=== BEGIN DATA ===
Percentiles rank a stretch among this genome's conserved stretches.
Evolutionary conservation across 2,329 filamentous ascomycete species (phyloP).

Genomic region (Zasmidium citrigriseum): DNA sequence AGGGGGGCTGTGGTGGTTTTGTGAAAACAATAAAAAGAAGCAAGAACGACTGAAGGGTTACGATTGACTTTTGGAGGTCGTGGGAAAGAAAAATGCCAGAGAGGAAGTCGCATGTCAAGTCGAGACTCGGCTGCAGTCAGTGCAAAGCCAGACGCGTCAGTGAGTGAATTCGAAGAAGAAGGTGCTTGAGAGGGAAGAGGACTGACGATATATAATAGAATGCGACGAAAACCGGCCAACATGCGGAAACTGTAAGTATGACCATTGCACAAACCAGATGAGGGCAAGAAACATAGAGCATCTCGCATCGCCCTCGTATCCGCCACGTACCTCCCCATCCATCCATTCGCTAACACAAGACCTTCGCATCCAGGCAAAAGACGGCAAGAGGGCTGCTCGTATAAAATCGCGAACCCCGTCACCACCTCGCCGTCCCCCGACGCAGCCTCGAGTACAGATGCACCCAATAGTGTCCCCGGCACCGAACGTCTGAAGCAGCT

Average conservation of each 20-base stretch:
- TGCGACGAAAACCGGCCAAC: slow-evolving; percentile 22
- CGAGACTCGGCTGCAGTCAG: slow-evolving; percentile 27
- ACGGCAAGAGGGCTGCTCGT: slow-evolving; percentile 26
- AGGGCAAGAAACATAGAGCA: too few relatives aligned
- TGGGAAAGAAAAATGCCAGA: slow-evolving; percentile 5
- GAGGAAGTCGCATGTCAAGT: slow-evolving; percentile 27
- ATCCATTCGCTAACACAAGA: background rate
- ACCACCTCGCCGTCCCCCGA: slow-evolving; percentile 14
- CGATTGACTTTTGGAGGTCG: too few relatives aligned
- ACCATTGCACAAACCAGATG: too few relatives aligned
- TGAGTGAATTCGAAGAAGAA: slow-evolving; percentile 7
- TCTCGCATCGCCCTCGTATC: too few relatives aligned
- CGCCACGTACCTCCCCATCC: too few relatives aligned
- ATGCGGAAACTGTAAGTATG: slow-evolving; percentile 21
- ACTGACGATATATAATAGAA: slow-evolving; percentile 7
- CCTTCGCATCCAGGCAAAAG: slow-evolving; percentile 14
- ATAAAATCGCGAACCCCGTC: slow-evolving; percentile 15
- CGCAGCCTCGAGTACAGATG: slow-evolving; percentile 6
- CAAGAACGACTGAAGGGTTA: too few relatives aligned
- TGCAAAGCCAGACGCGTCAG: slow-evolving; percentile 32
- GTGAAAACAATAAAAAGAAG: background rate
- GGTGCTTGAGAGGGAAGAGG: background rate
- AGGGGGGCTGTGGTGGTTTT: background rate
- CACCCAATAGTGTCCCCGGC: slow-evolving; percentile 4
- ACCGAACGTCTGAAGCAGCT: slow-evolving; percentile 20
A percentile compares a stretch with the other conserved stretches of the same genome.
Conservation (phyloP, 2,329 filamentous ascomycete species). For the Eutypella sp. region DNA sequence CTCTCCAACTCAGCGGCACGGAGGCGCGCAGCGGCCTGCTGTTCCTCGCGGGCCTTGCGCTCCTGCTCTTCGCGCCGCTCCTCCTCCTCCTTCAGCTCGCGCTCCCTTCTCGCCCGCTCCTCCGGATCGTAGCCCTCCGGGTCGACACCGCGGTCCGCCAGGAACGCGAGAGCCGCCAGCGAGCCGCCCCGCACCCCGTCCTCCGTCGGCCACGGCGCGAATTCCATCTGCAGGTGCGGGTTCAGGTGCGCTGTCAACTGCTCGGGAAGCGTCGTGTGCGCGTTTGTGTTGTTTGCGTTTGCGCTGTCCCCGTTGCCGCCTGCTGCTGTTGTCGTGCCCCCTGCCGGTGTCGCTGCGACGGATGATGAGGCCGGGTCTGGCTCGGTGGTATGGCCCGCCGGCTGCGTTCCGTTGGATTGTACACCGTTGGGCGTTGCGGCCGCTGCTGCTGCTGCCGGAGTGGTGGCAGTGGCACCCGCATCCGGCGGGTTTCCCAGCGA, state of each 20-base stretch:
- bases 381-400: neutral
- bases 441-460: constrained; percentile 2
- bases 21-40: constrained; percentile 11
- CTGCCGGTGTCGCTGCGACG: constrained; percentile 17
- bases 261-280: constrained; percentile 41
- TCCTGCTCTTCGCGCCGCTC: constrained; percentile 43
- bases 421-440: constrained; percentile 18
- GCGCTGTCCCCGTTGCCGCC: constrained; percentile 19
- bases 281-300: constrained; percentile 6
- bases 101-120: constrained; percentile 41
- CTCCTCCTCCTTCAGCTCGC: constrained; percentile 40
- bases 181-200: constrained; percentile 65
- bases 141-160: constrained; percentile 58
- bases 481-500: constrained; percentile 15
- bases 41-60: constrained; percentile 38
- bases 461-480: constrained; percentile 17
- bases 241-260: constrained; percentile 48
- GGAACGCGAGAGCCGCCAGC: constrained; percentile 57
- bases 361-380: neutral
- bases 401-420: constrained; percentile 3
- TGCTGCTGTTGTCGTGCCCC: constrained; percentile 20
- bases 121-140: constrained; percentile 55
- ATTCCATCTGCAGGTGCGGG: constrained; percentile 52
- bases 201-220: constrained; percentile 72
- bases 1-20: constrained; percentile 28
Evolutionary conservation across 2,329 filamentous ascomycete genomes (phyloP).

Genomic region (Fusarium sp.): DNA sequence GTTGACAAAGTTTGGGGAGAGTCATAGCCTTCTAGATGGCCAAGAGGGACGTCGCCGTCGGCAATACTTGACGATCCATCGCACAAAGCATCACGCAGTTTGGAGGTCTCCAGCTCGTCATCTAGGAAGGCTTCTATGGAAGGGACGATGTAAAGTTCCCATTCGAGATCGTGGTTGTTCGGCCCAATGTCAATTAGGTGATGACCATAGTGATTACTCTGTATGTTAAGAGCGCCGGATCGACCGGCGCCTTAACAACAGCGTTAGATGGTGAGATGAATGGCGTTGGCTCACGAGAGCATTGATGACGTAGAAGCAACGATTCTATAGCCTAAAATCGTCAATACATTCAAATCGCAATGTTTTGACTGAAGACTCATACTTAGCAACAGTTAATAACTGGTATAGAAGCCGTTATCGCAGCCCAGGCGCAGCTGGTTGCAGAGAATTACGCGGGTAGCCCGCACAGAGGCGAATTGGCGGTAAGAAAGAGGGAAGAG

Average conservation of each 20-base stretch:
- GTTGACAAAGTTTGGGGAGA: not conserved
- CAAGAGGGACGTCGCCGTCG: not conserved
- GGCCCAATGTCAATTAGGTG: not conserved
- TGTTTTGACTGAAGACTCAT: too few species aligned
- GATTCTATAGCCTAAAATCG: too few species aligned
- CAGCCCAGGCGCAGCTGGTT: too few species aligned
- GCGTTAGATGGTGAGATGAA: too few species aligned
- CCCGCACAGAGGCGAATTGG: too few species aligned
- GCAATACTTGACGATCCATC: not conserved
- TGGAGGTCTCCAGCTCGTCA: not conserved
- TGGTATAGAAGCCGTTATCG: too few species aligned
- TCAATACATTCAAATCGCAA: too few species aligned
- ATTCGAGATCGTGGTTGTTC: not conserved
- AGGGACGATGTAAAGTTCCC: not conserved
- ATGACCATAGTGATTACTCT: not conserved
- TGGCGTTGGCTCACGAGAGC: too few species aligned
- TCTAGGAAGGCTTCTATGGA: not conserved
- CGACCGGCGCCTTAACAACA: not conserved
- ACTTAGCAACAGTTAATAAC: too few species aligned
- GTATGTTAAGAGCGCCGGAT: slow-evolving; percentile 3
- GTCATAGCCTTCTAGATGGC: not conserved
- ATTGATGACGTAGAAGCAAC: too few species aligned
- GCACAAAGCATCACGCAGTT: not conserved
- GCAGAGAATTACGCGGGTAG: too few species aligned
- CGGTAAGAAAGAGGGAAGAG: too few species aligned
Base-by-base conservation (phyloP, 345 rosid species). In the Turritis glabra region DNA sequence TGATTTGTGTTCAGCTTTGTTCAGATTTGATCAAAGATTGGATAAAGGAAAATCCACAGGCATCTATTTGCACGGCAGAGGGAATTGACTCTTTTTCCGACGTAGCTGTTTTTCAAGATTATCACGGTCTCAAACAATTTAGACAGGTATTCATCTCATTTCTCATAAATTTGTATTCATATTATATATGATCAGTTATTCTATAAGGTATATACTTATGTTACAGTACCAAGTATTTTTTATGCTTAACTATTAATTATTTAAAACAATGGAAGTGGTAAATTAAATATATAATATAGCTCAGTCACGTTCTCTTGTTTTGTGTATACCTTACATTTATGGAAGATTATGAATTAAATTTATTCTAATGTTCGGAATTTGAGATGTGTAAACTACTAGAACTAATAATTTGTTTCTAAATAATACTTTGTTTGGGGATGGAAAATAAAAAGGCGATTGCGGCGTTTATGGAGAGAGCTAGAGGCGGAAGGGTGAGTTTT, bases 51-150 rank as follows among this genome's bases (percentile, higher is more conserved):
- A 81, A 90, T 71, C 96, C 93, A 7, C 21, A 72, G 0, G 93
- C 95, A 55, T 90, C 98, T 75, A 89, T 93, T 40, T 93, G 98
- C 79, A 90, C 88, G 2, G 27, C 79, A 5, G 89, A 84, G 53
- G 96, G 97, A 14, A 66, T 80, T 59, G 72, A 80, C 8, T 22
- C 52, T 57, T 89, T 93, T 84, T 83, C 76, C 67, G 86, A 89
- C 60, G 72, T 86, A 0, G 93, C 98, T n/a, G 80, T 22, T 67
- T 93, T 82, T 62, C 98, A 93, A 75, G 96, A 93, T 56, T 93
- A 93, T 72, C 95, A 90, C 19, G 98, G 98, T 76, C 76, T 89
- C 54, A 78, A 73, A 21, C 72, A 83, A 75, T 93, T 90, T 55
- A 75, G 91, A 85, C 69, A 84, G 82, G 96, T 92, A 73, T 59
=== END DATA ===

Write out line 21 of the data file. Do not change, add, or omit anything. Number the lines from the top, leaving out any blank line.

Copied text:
- ATAAAATCGCGAACCCCGTC: slow-evolving; percentile 15